Planning post-divorce vacations requires clear communication

Planning post-divorce vacations requires clear communication

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With how stressful divorce is for Colorado parents, it’s understandable if you feel that could use a vacation after the proceedings are over. Unfortunately, planning a trip isn’t as easy when you become a single parent.

There are several things you need to consider such as the custody schedule, your child’s extracurricular activities and what your ex is up to. Even though you may not want to speak with your ex after all is said and done, you don’t want to deny your kid opportunities to explore the world just because their parents aren’t together. If you want less stress when you want you and your kid to go away for a while, you and your spouse are going to have to talk to each other to set up your guidelines.

During the divorce

Vacation problems could arise even when you two aren’t fully divorced yet. Some couples set up geographical limits on where they can take the kid after the separation. Some agreements ban specific countries while some end up banning travel out of the United States in general. You need to make sure you are aware of your spouse’s preferences during the proceedings so you can challenge them if you disagree.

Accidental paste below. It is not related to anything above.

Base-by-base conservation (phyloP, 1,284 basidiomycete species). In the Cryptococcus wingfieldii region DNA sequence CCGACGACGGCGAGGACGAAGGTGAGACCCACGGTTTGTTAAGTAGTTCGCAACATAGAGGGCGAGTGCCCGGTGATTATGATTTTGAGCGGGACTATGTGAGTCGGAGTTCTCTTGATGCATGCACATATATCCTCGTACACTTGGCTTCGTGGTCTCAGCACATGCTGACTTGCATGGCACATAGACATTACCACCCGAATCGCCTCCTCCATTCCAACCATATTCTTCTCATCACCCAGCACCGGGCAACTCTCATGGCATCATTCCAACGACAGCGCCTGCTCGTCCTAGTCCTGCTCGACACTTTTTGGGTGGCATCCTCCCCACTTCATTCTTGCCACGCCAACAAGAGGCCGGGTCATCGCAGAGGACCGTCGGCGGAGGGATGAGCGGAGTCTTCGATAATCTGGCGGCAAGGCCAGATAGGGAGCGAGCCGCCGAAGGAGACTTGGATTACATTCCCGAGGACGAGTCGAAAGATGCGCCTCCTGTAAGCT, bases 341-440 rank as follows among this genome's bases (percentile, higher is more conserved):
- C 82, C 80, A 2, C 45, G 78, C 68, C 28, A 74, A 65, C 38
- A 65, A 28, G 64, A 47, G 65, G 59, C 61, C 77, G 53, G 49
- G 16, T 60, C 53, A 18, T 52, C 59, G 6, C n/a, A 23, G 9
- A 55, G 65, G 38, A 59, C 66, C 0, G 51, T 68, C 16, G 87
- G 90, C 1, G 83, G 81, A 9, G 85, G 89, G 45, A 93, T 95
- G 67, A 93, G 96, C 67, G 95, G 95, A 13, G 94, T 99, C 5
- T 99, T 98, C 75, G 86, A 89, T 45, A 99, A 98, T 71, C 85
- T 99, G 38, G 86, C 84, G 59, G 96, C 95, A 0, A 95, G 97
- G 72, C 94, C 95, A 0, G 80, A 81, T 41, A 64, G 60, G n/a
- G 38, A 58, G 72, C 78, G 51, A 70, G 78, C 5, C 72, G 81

In case you don’t find out about these restrictions until after the divorce, you can still request a custody modification to fit more of your travel needs. Parents with joint or primary custody can request the court to intervene and take away your kid’s passport if they find out you’re going against the restrictions, so it’s best to have this figured out as early as possible.

After the divorce

You should still speak with your ex about any upcoming vacations you plan to have with your child even if the travel requirements are satisfactory. It could impact their own travel plans as well as their custody time in case there are any significant delays during the trip. Additionally, minor children require signatures from both parents if they want to travel out of the country. If you don’t inform your ex about your trips or try to get your child to fly internationally without their permission, you could face accusations of child abduction.

Travel can be a touchy subject in divorce. Colorado is a nice state, but your kid deserves the chance to see other parts of the U.S. and world. In case you and your ex have disagreements on how travel should work in the custody dispute, contact a Denver family law attorney to assist you with the issue.